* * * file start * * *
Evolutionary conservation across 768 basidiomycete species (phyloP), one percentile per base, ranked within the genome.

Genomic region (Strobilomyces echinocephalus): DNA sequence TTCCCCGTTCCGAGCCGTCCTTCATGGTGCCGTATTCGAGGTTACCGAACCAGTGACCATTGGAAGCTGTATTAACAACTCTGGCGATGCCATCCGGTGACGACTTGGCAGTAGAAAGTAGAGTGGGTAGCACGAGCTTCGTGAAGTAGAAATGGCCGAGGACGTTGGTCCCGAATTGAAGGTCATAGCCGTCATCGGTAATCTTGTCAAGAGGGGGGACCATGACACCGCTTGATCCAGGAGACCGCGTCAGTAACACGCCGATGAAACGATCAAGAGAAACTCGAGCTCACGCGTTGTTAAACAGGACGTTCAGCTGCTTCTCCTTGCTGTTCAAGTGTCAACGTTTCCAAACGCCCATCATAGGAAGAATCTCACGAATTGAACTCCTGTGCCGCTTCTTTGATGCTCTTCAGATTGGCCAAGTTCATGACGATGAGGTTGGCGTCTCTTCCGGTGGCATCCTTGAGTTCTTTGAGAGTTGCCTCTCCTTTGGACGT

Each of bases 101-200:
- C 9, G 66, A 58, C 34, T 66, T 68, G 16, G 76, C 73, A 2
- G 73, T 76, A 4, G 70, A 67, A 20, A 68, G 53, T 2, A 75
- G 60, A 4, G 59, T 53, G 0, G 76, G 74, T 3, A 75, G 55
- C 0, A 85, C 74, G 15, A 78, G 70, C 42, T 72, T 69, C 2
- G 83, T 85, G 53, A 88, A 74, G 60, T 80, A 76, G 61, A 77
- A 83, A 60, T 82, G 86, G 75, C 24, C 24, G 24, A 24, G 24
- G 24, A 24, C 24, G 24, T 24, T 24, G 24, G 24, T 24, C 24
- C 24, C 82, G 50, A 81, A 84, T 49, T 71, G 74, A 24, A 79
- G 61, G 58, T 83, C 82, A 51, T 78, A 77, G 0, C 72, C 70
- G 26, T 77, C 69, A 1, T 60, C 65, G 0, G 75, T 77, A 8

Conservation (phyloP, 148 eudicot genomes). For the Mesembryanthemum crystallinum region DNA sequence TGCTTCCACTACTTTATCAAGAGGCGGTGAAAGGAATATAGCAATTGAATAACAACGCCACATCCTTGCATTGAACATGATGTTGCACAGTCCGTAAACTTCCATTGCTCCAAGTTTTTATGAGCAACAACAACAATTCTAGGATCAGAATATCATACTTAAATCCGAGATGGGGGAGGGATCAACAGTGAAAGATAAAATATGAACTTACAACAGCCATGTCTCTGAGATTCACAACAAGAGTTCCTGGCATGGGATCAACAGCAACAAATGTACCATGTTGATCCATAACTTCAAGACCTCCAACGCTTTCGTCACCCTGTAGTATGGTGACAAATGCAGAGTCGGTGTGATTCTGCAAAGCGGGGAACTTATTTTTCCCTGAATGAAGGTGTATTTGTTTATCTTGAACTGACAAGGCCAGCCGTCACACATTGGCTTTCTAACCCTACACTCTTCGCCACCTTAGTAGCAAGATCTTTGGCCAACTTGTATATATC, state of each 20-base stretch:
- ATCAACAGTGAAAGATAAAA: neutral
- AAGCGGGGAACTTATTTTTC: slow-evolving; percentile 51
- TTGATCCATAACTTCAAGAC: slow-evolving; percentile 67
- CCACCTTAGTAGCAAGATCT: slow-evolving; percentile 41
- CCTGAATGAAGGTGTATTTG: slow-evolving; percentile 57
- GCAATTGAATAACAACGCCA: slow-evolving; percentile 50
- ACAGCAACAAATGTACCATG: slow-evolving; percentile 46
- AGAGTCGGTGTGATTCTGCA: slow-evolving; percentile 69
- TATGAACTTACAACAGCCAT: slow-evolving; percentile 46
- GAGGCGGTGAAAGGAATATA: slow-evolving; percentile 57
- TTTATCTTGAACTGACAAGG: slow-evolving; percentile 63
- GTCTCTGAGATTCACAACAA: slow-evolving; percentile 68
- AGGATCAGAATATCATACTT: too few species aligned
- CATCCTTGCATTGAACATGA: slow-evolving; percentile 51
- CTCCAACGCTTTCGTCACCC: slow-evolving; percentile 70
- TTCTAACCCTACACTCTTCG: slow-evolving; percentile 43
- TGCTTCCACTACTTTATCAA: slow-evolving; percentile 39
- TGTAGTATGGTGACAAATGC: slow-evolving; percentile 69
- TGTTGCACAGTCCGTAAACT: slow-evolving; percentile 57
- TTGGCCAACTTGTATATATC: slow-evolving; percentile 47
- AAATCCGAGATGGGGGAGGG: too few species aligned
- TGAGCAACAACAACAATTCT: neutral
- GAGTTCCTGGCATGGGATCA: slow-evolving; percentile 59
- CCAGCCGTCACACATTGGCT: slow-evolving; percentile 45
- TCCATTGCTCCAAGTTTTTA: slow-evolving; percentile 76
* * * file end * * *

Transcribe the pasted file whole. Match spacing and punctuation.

Evolutionary conservation across 768 basidiomycete species (phyloP), one percentile per base, ranked within the genome.

Genomic region (Strobilomyces echinocephalus): DNA sequence TTCCCCGTTCCGAGCCGTCCTTCATGGTGCCGTATTCGAGGTTACCGAACCAGTGACCATTGGAAGCTGTATTAACAACTCTGGCGATGCCATCCGGTGACGACTTGGCAGTAGAAAGTAGAGTGGGTAGCACGAGCTTCGTGAAGTAGAAATGGCCGAGGACGTTGGTCCCGAATTGAAGGTCATAGCCGTCATCGGTAATCTTGTCAAGAGGGGGGACCATGACACCGCTTGATCCAGGAGACCGCGTCAGTAACACGCCGATGAAACGATCAAGAGAAACTCGAGCTCACGCGTTGTTAAACAGGACGTTCAGCTGCTTCTCCTTGCTGTTCAAGTGTCAACGTTTCCAAACGCCCATCATAGGAAGAATCTCACGAATTGAACTCCTGTGCCGCTTCTTTGATGCTCTTCAGATTGGCCAAGTTCATGACGATGAGGTTGGCGTCTCTTCCGGTGGCATCCTTGAGTTCTTTGAGAGTTGCCTCTCCTTTGGACGT

Each of bases 101-200:
- C 9, G 66, A 58, C 34, T 66, T 68, G 16, G 76, C 73, A 2
- G 73, T 76, A 4, G 70, A 67, A 20, A 68, G 53, T 2, A 75
- G 60, A 4, G 59, T 53, G 0, G 76, G 74, T 3, A 75, G 55
- C 0, A 85, C 74, G 15, A 78, G 70, C 42, T 72, T 69, C 2
- G 83, T 85, G 53, A 88, A 74, G 60, T 80, A 76, G 61, A 77
- A 83, A 60, T 82, G 86, G 75, C 24, C 24, G 24, A 24, G 24
- G 24, A 24, C 24, G 24, T 24, T 24, G 24, G 24, T 24, C 24
- C 24, C 82, G 50, A 81, A 84, T 49, T 71, G 74, A 24, A 79
- G 61, G 58, T 83, C 82, A 51, T 78, A 77, G 0, C 72, C 70
- G 26, T 77, C 69, A 1, T 60, C 65, G 0, G 75, T 77, A 8

Conservation (phyloP, 148 eudicot genomes). For the Mesembryanthemum crystallinum region DNA sequence TGCTTCCACTACTTTATCAAGAGGCGGTGAAAGGAATATAGCAATTGAATAACAACGCCACATCCTTGCATTGAACATGATGTTGCACAGTCCGTAAACTTCCATTGCTCCAAGTTTTTATGAGCAACAACAACAATTCTAGGATCAGAATATCATACTTAAATCCGAGATGGGGGAGGGATCAACAGTGAAAGATAAAATATGAACTTACAACAGCCATGTCTCTGAGATTCACAACAAGAGTTCCTGGCATGGGATCAACAGCAACAAATGTACCATGTTGATCCATAACTTCAAGACCTCCAACGCTTTCGTCACCCTGTAGTATGGTGACAAATGCAGAGTCGGTGTGATTCTGCAAAGCGGGGAACTTATTTTTCCCTGAATGAAGGTGTATTTGTTTATCTTGAACTGACAAGGCCAGCCGTCACACATTGGCTTTCTAACCCTACACTCTTCGCCACCTTAGTAGCAAGATCTTTGGCCAACTTGTATATATC, state of each 20-base stretch:
- ATCAACAGTGAAAGATAAAA: neutral
- AAGCGGGGAACTTATTTTTC: slow-evolving; percentile 51
- TTGATCCATAACTTCAAGAC: slow-evolving; percentile 67
- CCACCTTAGTAGCAAGATCT: slow-evolving; percentile 41
- CCTGAATGAAGGTGTATTTG: slow-evolving; percentile 57
- GCAATTGAATAACAACGCCA: slow-evolving; percentile 50
- ACAGCAACAAATGTACCATG: slow-evolving; percentile 46
- AGAGTCGGTGTGATTCTGCA: slow-evolving; percentile 69
- TATGAACTTACAACAGCCAT: slow-evolving; percentile 46
- GAGGCGGTGAAAGGAATATA: slow-evolving; percentile 57
- TTTATCTTGAACTGACAAGG: slow-evolving; percentile 63
- GTCTCTGAGATTCACAACAA: slow-evolving; percentile 68
- AGGATCAGAATATCATACTT: too few species aligned
- CATCCTTGCATTGAACATGA: slow-evolving; percentile 51
- CTCCAACGCTTTCGTCACCC: slow-evolving; percentile 70
- TTCTAACCCTACACTCTTCG: slow-evolving; percentile 43
- TGCTTCCACTACTTTATCAA: slow-evolving; percentile 39
- TGTAGTATGGTGACAAATGC: slow-evolving; percentile 69
- TGTTGCACAGTCCGTAAACT: slow-evolving; percentile 57
- TTGGCCAACTTGTATATATC: slow-evolving; percentile 47
- AAATCCGAGATGGGGGAGGG: too few species aligned
- TGAGCAACAACAACAATTCT: neutral
- GAGTTCCTGGCATGGGATCA: slow-evolving; percentile 59
- CCAGCCGTCACACATTGGCT: slow-evolving; percentile 45
- TCCATTGCTCCAAGTTTTTA: slow-evolving; percentile 76